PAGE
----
In some cases, the thieves use obituaries, gravestones, and other sources to rip off a deceased person’s identity. They do so between their passing and the closing of their accounts. So this is a combination of a grieving family lacking concentration. And it’s also the credit checking process. Moreover, this type of crime can continue for an undetermined amount of time. And it won’t stop until a family member or credit company notices the events.
Commercial identity theft protection services are available in many countries. For example, they offer protection from an annual or monthly membership fee. How it works is the service will typically set fraud alerts on your credit files. Also, each of the three major credit bureaus gets alerted. These heavily advertised services are helpful. But the actual value has been questioned.
The Federal Trade Commission testified in May of 1998 in front of the United States Senate. There, representatives discussed the sale and use of personal identifiers and Social Security numbers by data miners and credit raters. They agreed to self-regulating by the industry to restrict access to information on credit reports.
The industry restrictions vary according to the category of the customer. This variance exists because credit bureaus gather, disclose personal and credit information on a wide business range. Inadequate security by organizations holding personal data results in unauthorized access. So this places victims at risk of ID theft.
According to Privacy Rights Clearinghouse, they have documented more than 900 data breaches since January 2005 by U.S. government agencies and companies. This breach has involved over 200 million records that contained sensitive personal information. The data included many that had social security numbers.
Most of all, there was a decrease in the number of victims in the United States between 2003 and 2006. This decreased the dollar amount of identity fraud from $47 billion in 2003 to $15.6 billion in 2006. This scam resulted in personal losses of $4,789 in 2003 and $1,882 in losses for 2006.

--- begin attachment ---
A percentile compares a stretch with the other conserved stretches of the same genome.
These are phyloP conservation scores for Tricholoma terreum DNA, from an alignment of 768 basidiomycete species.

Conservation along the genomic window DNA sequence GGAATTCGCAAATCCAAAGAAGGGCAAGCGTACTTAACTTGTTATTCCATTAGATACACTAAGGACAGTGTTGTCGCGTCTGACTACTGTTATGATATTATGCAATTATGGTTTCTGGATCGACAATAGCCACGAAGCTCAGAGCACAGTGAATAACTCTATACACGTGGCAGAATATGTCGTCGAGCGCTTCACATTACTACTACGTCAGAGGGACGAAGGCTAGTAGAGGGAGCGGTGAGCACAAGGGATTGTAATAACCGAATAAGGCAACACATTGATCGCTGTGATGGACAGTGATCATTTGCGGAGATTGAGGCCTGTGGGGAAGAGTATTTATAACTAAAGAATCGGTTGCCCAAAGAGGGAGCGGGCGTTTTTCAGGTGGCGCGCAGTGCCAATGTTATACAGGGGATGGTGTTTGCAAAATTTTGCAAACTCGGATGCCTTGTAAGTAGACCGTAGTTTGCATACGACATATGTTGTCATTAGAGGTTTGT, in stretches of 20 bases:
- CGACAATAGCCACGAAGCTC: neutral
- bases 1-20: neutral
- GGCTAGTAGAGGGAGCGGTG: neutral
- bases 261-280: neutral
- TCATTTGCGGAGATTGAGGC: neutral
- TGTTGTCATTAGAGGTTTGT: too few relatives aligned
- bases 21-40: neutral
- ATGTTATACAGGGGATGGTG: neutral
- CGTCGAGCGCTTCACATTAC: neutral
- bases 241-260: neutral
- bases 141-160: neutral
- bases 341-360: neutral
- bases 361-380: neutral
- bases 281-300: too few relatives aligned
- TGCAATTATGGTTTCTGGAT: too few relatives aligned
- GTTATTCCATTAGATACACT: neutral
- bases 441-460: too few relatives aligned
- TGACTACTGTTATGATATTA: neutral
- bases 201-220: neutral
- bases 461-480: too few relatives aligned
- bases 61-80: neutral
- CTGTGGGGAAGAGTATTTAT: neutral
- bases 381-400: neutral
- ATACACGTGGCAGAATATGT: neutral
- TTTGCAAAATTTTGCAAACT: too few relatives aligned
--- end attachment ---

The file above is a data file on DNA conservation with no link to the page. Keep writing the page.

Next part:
In the United States, the increase in this crime has led to the enacting of the Identity Theft and Assumption Deterrence Act. In other words, the Federal Trade Commission appeared before the U.S. Senate to discuss FTC crimes. And that meeting happened after the mass exploitation of consumer credit.
How the Exploited Data Was Used:
The Identity Theft Deterrence Act amended U.S. Code Title 18, § 1028. This statute says it is a federal crime to steal an ID. But it’s tricky because the perp must use an ID document issued by the United States. So you have to show the thief intended to defraud the United States. All this gets tried on a federal level if it exists. Get it?
Yes, it’s true. This sentence is outlined in 18 U.S.C. § 1028 and can carry a 5, 15, 20, or 30-year prison sentence in federal prison. Also, § 1028 (aggravated identity theft) permits consecutive sentencing. This act provided the Federal Trade Commission with the authority to track incidences and dollar losses of particular interest.
Their body mainly focuses on consumer financial crimes. And it does not include the full range of all identification crimes. Charges brought by states or local law enforcement agencies will have different penalties than criminal charges on a federal level. It will depend on the state laws, in which each state can differ in its punishments.
California and Wisconsin have created the Office of Privacy Protection. This department helps citizens avoid issues with theft and identity theft recovery. Other states have followed California’s mandatory data breach notification laws. And this has resulted in all companies reporting data breaches to their customers.
Of particular interest, the IRS created the IRS Identity Protection Specialized Unit. Now taxpayer victims of federal tax-related identity theft have recourse. The taxpayer was required to submit Form 14039, which is their Identity Theft Affidavit.